Staff Writer | Toph Buzzard
Playing catcher in baseball is not a walk in the park. Ask any former catcher and they will tell you about the bumps and bruises they received during their time playing the position.
Foul balls ricochet off your catcher’s mask, your bare hand or your forearm. Balls take a funny hop in the dirt and end up hitting you in the, well, as the saying goes, if you know, you know.
But, what every successful baseball team needs is a good catcher.
The Cougars currently stand at 34-6 and have held the No. 1 ranking in all of NCAA DII Baseball and there’s one guy in the middle of it all.
Left-handed hitting catcher, Justin Gomez.
The junior catcher out of Claremont, CA leads the team with 39 runs scored and is tied for first on the team with eight home runs. He is also in the top four on the team when it comes to walks, on-base percentage, runs batted in, total bases, at-bats, slugging percentage and doubles.
“He’s really grown as a player. Not only physically, but emotionally as a leader. That leadership starts behind the plate and having him set the tone in that fashion this year has been very important to the team’s success,” Head Coach Paul Svagdis said.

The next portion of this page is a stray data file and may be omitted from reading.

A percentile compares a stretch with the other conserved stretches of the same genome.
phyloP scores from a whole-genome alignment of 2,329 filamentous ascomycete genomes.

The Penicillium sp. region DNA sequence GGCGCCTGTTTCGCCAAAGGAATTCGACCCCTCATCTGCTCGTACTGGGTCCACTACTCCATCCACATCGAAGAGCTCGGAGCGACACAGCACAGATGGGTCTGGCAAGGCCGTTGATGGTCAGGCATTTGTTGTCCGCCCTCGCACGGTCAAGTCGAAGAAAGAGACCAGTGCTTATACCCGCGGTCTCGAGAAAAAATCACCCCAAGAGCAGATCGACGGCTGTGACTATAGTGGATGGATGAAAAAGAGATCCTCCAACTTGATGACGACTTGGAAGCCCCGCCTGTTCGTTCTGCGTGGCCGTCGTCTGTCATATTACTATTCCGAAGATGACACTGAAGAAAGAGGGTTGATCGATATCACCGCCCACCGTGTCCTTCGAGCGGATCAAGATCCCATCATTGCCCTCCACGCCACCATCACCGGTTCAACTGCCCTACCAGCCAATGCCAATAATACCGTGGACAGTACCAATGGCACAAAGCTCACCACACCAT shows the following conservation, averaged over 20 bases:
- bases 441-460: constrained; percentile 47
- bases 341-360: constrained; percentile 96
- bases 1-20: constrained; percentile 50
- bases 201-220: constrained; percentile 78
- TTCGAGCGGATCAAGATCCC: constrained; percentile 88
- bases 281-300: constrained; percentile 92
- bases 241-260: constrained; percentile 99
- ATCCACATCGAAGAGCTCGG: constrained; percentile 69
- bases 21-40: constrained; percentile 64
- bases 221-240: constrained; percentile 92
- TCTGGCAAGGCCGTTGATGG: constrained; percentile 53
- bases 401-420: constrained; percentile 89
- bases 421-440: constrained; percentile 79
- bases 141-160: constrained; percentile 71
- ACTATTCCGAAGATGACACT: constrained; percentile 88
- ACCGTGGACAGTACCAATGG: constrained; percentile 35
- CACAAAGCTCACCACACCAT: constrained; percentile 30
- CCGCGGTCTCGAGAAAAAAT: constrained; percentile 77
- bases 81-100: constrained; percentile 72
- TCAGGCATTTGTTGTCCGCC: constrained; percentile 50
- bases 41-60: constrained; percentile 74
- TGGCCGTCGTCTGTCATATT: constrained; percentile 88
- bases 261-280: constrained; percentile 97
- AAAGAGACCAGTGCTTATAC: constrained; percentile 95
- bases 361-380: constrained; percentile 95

This isn’t the first time APU’s seen a left-handed, All-Star catcher lead their team. In 2007, Azusa Pacific had one of its most successful baseball teams of all time. They posted a 51-10 overall record and made it to the National Association of Intercollegiate Athletics (NAIA) World Series.
Catcher Stephen Vogt hit a remarkable .476 with 14 home runs. Over his illustrious four-year career as a Cougar, Vogt tallied a .451 batting average with 31 home runs. The Visalia, CA native was not only known for his tremendous skill as a baseball player, but also for his uncanny ability to lead the team.
It appears that history is repeating itself. The Cougars wouldn’t a top-ranked DII baseball team without Gomez.
However, perhaps the most impressive stat has yet to be mentioned. Gomez has been the starting catcher in every game since the second game of a doubleheader against Western Oregon on Feb. 9. That adds up to 28 straight games behind home plate. Eighteen of those games were on the same day due to doubleheaders.
“I worked out every single day and tried to get myself on a plan,” Gomez said. “I played up in Alaska this summer where we played every single day so I tried to find a routine of waking up, getting breakfast, going to workout and then coming back and relaxing before I had to go to the ballpark to get ready to play.”
Gomez executed that same plan when he returned to California. Catching 34 out of the 35 games this season speaks directly to his strict routine and resolve. However, that doesn’t mean it’s always easy.
“I can definitely feel it in my legs a little bit. But when you are 32-3, you just let that go because you are winning so much,” Gomez said.
Both Vogt and Gomez had remarkable winning streaks. Both catchers hit left-handed. And both showed leadership as the generals on the field.
Despite all of these similarities, Vogt’s 2007 team fell a few games short of reaching their ultimate goal, while the 2018 team still has a chance to come out on top as National Champions.